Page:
Archive for September 2009

Did MSF have more to do with Rider’s Edge than we thought?

September 10, 2009

You may have noticed in the prior entry on the simultaneous approval of both the Blast and Rider’s Edge that four of the nine classes (44%) that comprised the Rider’s Edge field-test were conducted in Albuquerque, NM.

The photo of what would be called the Buell Blast showing them in a training exercise was taken in mid-November and posted by The Single Cylinder Gazette on Wednesday, November 24, 1999.

However the range appears to be the very same one that appeared in the infamous marketing video sent out by the Motorcycle Safety Foundation to introduce its new curriculum iteration, the Basic RiderCourse.

That range was part of the New Mexico State Motorcycle Program. And the NMSMP was (and still is) administrated by MSF.

According to Michael Weiss, H-D Director of Business Development in that phone call to state program rider educators, David Smith and Frank Allen were the ones to contact for how Rider’s Edge instructors would “bleed over” in terms of Rider’s Edge and state programs.  Iow, Smith and Allen were the experts on Rider’s Edge instructors.

David Smith and Frank Allen were employees of MSF at the time the spy photo was taken and working on another field-test for MSF in Albuquerque at the same time—more on that in a moment. Smith has been the New Mexico state motorcycle safety program manager for several years even though, at least until a couple years ago, he also taught for Rider’s Edge in Albuquerque.

For many months after the Milwaukee SMSA, Rider’s Edge was a source of controversy and confusion in the rider education community. It might have reassured many in the rider ed community if they knew that  MSF-employed instructors were evaluating the course and the motorcycle.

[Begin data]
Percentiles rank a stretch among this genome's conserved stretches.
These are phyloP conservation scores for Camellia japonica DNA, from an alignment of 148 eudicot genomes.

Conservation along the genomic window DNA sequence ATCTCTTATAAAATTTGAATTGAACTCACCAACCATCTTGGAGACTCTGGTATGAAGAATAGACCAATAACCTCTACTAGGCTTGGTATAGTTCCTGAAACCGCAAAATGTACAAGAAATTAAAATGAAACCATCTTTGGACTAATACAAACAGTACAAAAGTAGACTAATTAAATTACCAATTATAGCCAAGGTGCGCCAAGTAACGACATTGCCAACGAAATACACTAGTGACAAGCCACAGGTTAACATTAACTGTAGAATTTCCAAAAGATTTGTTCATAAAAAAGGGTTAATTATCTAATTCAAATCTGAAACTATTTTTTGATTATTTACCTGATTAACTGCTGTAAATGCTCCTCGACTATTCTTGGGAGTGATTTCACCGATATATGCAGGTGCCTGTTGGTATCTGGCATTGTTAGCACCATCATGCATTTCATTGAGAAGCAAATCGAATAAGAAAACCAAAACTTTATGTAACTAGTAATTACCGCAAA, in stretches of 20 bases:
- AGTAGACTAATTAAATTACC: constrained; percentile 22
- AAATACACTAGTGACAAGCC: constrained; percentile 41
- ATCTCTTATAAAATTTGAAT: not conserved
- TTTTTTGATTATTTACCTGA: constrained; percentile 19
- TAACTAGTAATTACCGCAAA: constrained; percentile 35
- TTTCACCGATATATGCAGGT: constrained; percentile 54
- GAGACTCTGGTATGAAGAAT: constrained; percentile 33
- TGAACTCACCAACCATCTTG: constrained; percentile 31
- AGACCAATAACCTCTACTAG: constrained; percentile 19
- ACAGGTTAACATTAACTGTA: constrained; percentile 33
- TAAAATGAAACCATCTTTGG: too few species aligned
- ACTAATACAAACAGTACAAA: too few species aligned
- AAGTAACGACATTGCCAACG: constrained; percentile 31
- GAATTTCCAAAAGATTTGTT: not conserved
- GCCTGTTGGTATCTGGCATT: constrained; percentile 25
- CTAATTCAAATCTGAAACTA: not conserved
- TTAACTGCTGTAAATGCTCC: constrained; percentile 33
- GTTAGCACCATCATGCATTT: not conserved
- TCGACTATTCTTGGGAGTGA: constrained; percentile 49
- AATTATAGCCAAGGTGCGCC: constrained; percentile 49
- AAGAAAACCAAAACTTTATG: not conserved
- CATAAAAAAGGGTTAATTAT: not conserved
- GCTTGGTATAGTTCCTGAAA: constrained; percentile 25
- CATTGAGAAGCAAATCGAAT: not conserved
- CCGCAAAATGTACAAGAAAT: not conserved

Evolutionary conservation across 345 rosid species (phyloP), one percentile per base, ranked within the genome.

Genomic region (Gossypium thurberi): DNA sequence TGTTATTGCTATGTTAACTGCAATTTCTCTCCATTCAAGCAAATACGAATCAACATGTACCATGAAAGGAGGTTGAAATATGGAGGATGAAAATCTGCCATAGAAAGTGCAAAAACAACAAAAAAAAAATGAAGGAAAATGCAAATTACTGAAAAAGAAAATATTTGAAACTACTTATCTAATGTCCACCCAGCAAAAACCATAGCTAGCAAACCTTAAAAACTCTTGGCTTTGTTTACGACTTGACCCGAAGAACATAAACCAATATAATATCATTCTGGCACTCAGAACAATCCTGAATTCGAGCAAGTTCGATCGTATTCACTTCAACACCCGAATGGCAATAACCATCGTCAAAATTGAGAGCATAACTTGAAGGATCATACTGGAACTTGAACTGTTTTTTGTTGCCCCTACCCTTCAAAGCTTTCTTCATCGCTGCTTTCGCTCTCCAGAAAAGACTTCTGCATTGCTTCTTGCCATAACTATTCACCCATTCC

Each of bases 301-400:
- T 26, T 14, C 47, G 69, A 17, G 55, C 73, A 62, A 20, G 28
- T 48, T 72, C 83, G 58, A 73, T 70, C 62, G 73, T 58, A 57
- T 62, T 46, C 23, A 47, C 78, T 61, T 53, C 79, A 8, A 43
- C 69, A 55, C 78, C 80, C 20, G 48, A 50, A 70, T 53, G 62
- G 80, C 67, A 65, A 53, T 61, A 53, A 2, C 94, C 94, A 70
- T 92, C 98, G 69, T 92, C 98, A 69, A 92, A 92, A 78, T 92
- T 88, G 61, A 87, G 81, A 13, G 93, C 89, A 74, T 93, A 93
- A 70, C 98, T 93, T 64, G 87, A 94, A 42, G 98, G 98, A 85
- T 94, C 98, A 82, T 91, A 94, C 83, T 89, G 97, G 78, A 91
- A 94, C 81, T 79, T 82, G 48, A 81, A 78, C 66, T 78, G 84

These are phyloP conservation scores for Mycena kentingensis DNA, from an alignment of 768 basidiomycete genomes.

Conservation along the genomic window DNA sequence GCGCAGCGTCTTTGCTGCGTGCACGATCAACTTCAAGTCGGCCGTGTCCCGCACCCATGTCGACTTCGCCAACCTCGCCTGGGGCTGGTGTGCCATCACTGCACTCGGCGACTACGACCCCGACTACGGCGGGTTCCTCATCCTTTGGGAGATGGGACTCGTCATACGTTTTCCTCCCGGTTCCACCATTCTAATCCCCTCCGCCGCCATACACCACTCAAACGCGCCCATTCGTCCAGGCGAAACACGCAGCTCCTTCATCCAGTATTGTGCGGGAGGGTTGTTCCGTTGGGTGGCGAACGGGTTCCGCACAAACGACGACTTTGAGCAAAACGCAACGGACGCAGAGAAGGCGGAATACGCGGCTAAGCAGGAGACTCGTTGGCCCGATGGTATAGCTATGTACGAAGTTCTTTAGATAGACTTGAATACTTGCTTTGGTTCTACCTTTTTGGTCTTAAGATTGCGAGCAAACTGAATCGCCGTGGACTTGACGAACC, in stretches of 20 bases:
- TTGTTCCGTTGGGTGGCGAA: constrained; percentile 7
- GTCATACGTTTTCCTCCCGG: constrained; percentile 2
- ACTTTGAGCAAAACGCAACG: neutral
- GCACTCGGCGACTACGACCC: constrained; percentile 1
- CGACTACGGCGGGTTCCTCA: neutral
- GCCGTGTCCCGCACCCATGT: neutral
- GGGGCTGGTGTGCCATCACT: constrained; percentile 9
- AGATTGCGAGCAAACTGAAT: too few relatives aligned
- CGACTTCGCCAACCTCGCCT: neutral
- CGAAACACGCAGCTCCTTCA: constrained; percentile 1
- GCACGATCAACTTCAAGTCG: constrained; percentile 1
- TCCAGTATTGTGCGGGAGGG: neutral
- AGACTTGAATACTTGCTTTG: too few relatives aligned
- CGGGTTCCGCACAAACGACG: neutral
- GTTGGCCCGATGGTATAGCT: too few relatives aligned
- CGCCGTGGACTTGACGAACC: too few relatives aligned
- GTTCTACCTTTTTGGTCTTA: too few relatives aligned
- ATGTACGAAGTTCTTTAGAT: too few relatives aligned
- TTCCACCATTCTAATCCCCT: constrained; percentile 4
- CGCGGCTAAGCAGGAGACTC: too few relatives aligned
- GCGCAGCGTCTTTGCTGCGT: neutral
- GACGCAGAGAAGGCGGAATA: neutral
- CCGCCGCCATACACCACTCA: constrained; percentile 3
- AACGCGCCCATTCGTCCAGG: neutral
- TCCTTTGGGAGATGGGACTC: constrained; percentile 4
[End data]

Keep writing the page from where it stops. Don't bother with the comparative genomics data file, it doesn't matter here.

It appears that MSF was much more deeply involved than suspected with the origins of Rider’s Edge if only because it was administrator of the NMSMP and employed Smith and Allen. Yet it made every effort to distance itself from Harley and Rider’s Edge and would only admit that Harley had permission to use MSF’s curriculum.

For example, Piper posted this on the MSF listserve on Aug 25, 2000: “Harley-Davidson and its Rider’s Edge New Rider Course do not intend to “compete” with existing rider training through the state programs….From the MSF viewpoint, we’re pleased at the effort Harley-Davidson is making to help us address the training capacity issue and to expose non-riders to motorcycling.”

There’s only one place where I discovered any admitted connection (apart from the curriculum use) between MSF and H-D and Rider’s Edge: An e-mail from Albert Thornton, then chair of the SMSA, with the subject head “Chat with Tim Buche on 29 July 1999” to Ron Shepard states “Tim also indicated that the MSF will be assisting Harley-Davidson “with some research this winter” and that HD will be laying [sic— I think he meant playing] a bigger role. (???????)”.  After Milwaukee, Thornton may not have needed the question marks.

The question is: why did TPTB at MSF and/or H-D feel it was important to maintain an illusion of a Chinese Wall when news of a deeper involvement with MSF may have reassured nervous instructors?

Was the Blast and Rider’s Edge testing also passed off as BRC field-testing?

What few readers may realize is that Albuquerque did over 70% of the 1999 BRC field-tests) for the Basic RiderCourse.[i] And those 19 sets of range exercises were conducted between the end of June and December 1999. Thirteen of them (over 68% of all the field tests) were taught by David Smith, his son Mark Smith and Frank Allen from August-December.

Iow, at the same time that Harley-Davidson was conducting the field-test for both Rider’s Edge curriculum and the Buell Blast as a training bike on an MSF range in Albuquerque with MSF employees, David Smith and Frank Allen they were simultaneously conducting field tests on MSF’s Basic RiderCourse.